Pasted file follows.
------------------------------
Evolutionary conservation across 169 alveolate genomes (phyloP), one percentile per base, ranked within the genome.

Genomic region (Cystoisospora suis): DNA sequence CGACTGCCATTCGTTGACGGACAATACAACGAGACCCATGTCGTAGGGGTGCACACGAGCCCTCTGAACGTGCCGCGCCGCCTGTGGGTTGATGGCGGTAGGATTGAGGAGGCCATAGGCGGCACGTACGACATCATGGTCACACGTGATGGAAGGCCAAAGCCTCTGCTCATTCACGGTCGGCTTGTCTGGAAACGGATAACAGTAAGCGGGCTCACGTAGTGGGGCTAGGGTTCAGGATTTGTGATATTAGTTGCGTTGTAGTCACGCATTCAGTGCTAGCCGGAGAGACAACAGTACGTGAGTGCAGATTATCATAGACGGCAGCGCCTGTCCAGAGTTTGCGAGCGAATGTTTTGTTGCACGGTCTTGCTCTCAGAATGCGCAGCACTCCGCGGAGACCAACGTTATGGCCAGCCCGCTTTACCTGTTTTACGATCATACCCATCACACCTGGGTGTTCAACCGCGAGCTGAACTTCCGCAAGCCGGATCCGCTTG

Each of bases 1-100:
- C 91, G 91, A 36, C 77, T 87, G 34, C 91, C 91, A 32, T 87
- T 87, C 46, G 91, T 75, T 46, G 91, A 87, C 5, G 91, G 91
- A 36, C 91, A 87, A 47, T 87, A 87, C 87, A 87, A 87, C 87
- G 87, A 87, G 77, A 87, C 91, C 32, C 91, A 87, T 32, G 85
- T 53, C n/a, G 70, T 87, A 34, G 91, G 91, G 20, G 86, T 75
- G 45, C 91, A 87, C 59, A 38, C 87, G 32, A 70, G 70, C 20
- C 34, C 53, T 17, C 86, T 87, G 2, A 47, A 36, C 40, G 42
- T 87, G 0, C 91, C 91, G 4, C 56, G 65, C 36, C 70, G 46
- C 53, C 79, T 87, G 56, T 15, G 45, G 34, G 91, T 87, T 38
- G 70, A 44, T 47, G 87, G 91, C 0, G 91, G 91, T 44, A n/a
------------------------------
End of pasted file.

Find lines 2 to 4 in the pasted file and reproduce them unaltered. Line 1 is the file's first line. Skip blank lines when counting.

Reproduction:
Genomic region (Cystoisospora suis): DNA sequence CGACTGCCATTCGTTGACGGACAATACAACGAGACCCATGTCGTAGGGGTGCACACGAGCCCTCTGAACGTGCCGCGCCGCCTGTGGGTTGATGGCGGTAGGATTGAGGAGGCCATAGGCGGCACGTACGACATCATGGTCACACGTGATGGAAGGCCAAAGCCTCTGCTCATTCACGGTCGGCTTGTCTGGAAACGGATAACAGTAAGCGGGCTCACGTAGTGGGGCTAGGGTTCAGGATTTGTGATATTAGTTGCGTTGTAGTCACGCATTCAGTGCTAGCCGGAGAGACAACAGTACGTGAGTGCAGATTATCATAGACGGCAGCGCCTGTCCAGAGTTTGCGAGCGAATGTTTTGTTGCACGGTCTTGCTCTCAGAATGCGCAGCACTCCGCGGAGACCAACGTTATGGCCAGCCCGCTTTACCTGTTTTACGATCATACCCATCACACCTGGGTGTTCAACCGCGAGCTGAACTTCCGCAAGCCGGATCCGCTTG

Each of bases 1-100:
- C 91, G 91, A 36, C 77, T 87, G 34, C 91, C 91, A 32, T 87